6. Case Study- ELLA
When Ella was 4 years old, she had a near-drowning incident that resulted in a significant brain injury. Now Ella is a 15-year-old high school student. She enjoys school but often struggles to understand instructions given to her by teachers and has difficulty concentrating for long periods. Ella dreams of becoming an actress and would like to go to acting school, but her parents are apprehensive about her plans since she would have to move on her own to attend school.
What type of disability does Ella demonstrate? Explain the characteristics of this form of disability. Ella demonstrates the signs of ADHD attention deficit hyperactive disorder.
The primary characteristics of this disability are inattention, impulsivity, and hyperactivity. It is clearly seen that Ella struggles with paying attention in her class, and impulsively decides that she wants to become an actress. In the history provided no clear hyperactive characteristics are seen but the parents are seen voicing concerns of Ella’s ability to deal with a lot of other people in a new place.
What type of interventions should Ella be receiving in her school?
Since children with learning disabilities are very efficient when it comes to spending their time because they only want to spend their energy on absolutely necessary things, it’s very important for cases like Ella to begin their Integration process more early than it is required. In order for her to settle more easily into her new surroundings when she leaves for acting school, active participation in learning functional skills is required.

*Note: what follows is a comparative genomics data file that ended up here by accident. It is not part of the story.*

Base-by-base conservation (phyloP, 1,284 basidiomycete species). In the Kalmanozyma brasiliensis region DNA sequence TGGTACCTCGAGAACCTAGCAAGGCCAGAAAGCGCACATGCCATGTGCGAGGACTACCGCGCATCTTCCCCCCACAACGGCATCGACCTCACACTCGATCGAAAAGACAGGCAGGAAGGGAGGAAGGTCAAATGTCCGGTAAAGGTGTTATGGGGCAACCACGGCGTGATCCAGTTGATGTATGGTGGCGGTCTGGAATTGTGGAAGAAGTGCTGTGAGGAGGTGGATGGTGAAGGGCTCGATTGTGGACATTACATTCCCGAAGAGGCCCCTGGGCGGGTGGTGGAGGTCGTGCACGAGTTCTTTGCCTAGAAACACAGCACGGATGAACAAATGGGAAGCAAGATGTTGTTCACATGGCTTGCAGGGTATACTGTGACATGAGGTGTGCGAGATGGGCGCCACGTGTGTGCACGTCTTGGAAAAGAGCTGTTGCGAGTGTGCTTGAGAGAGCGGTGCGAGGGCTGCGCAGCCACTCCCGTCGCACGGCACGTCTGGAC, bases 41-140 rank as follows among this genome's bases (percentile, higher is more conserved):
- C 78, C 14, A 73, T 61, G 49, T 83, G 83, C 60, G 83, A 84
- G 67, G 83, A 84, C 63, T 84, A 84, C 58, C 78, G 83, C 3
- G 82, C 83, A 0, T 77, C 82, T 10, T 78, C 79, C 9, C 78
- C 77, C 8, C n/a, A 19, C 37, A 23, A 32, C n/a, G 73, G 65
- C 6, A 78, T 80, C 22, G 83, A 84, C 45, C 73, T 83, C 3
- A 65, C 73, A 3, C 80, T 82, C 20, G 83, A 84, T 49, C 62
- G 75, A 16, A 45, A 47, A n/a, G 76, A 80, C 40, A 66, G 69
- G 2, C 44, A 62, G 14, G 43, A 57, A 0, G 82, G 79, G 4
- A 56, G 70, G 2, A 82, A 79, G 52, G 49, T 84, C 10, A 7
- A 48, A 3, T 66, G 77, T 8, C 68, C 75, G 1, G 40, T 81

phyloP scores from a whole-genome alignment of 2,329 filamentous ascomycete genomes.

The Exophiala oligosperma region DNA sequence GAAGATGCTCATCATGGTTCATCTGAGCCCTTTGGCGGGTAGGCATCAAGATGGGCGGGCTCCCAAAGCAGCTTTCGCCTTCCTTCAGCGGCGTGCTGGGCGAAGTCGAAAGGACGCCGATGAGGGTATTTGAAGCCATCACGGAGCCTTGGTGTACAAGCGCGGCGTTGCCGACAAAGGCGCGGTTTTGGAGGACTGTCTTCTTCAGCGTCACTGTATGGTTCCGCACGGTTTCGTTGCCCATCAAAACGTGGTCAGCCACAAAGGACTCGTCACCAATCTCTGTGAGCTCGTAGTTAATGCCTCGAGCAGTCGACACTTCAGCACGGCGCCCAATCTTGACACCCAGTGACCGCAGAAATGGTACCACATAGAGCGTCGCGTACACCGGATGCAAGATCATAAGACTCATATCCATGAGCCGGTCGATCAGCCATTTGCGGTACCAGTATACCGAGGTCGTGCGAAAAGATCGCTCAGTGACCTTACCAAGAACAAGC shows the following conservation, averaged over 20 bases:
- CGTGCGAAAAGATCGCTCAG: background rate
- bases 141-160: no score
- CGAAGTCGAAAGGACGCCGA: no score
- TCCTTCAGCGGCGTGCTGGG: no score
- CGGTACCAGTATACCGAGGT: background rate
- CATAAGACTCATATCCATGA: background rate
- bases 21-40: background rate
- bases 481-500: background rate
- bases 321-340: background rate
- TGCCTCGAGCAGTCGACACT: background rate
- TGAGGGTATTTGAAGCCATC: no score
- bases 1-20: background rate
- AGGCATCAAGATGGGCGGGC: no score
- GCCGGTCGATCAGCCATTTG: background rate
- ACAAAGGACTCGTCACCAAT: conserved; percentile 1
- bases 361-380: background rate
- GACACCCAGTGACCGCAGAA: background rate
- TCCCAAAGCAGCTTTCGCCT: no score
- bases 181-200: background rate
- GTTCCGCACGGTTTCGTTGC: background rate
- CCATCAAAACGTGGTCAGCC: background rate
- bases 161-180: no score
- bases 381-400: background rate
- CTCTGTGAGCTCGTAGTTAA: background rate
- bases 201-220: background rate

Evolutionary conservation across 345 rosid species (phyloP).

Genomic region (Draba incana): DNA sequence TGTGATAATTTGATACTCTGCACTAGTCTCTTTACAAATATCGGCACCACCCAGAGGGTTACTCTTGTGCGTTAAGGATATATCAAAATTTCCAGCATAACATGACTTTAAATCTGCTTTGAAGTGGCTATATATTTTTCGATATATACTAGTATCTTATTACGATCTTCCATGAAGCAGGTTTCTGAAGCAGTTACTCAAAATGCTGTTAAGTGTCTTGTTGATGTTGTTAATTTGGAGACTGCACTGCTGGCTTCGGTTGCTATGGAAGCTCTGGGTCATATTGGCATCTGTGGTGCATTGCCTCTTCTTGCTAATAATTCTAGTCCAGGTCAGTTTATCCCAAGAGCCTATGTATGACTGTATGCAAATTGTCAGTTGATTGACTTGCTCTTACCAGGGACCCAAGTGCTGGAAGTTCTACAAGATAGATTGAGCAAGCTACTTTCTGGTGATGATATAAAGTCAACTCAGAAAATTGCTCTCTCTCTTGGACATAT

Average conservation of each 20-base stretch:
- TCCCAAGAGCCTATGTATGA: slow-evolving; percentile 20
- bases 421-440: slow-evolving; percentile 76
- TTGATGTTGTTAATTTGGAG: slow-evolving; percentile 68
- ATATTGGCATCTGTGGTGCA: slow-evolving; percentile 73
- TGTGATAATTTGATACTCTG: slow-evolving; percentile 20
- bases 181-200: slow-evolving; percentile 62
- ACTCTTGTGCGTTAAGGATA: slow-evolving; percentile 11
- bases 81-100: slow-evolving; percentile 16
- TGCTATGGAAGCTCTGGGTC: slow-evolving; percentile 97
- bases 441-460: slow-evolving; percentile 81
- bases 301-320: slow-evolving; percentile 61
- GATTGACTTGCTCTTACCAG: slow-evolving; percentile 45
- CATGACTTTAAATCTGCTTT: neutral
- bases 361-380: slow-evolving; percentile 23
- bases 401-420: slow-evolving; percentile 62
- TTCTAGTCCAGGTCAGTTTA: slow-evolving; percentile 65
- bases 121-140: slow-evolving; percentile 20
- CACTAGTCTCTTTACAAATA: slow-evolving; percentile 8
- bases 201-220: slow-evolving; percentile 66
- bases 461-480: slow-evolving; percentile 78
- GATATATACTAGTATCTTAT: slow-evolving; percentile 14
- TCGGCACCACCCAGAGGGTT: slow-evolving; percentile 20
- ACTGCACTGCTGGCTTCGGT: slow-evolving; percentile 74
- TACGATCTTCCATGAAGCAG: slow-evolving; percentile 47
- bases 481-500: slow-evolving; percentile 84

As a teacher or psychologist, how would you deal with Ella and her parents? What would be your recommendations?
A child with ADHD is not going to respond well to traditional training so my recommendation would be to not be too insistent on the child to follow the normal rules in the house and be more flexible in tackling Ella’s situation. The quicker the parents accept that their daughter’s brain functions differently than other children the sooner they will be able to make a healthy relationship with her and be able to be an active and helpful part of her life even if she moves away from them.
Buckley, S. D., & Newchok, D. K. (2005). Differential impact of response effort within a response chain on the use of hands in a student with autism. Research in Developmental disabilities, 26(1), 77-85.
Cantwell, Dennis P., and Lorian Baker. "Association between attention deficit-hyperactivity disorder and learning disorders." Journal of learning disabilities 24, no. 2 (1991): 88-95.
Carnahan, C. R., Hume, K., Clarke, L., & Borders, C. (2009). Using structured work systems to
promote independence and engagement for students with autism spectrum disorders.
Jette, A. M., & Field, M. J. (Eds.). (2007). The future of disability in America. National Academies Press.
Lindgren, S., & Doobay, A. (2011). Evidence-based interventions for autism spectrum disorders. The University of Iowa, Iowa.
Ruppar, A. L., Dymond, S. K., & Gaffney, J. S. (2011). Teachers’ perspectives on literacy instruction for students with severe disabilities who use augmentative and alternative communication. Research & Practice for Persons with Severe Disabilities, 36(3-4), 100-111